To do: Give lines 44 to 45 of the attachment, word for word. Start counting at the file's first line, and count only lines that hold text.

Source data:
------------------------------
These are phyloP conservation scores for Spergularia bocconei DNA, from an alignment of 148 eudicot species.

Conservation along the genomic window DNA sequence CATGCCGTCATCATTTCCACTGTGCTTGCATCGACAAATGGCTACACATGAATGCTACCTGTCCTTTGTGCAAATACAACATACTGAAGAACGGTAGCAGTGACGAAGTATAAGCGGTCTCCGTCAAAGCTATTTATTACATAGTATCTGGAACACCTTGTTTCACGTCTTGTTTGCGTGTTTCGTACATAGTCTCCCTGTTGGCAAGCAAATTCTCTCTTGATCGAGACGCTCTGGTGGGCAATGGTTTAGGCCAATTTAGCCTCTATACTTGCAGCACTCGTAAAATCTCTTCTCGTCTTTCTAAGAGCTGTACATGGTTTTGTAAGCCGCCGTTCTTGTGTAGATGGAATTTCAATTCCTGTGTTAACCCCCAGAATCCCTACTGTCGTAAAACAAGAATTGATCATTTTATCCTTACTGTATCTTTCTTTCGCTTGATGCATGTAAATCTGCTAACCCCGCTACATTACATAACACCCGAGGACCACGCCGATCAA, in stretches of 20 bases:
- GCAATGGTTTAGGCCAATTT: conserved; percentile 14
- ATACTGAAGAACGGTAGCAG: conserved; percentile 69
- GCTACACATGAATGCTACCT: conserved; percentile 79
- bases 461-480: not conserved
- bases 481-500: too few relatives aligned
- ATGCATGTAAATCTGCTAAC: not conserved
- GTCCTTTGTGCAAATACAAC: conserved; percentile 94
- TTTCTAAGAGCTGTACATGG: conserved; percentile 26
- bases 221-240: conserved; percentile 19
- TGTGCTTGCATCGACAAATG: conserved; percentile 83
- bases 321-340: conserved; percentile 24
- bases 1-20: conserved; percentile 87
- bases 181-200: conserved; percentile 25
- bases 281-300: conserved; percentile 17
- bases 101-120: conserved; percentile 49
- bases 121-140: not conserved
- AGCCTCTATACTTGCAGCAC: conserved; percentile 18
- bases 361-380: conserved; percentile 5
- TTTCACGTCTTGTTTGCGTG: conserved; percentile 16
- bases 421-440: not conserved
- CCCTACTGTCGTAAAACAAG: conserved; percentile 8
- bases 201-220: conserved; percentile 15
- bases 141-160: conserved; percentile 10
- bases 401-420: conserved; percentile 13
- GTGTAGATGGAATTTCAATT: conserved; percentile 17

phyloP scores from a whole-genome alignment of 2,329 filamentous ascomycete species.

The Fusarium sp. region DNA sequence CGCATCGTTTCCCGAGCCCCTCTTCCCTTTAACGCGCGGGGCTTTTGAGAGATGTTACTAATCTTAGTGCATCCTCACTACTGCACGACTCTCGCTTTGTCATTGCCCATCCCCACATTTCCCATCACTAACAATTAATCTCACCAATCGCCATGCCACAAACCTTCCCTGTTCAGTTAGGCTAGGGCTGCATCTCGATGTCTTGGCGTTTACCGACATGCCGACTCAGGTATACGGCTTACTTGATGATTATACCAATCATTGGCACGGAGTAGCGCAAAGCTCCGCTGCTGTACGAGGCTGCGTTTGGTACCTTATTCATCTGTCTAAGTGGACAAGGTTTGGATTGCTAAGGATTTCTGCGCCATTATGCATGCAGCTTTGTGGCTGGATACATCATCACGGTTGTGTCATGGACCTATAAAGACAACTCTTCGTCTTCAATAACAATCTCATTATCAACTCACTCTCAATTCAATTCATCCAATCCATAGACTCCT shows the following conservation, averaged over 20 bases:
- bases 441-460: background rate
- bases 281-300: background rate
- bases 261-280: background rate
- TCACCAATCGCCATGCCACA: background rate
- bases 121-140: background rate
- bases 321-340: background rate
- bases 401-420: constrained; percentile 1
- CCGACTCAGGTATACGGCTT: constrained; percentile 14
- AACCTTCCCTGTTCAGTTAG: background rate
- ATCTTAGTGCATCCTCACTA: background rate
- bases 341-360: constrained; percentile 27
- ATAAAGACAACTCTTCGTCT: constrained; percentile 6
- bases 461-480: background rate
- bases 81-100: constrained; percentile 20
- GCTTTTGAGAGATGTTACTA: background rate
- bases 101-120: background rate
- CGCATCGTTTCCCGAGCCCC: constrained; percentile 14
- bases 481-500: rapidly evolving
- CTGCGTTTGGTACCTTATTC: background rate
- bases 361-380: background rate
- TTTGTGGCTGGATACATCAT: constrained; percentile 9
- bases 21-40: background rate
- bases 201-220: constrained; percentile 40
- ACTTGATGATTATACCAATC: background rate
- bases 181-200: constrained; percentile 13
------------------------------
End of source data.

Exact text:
- GCTTTTGAGAGATGTTACTA: background rate
- bases 101-120: background rate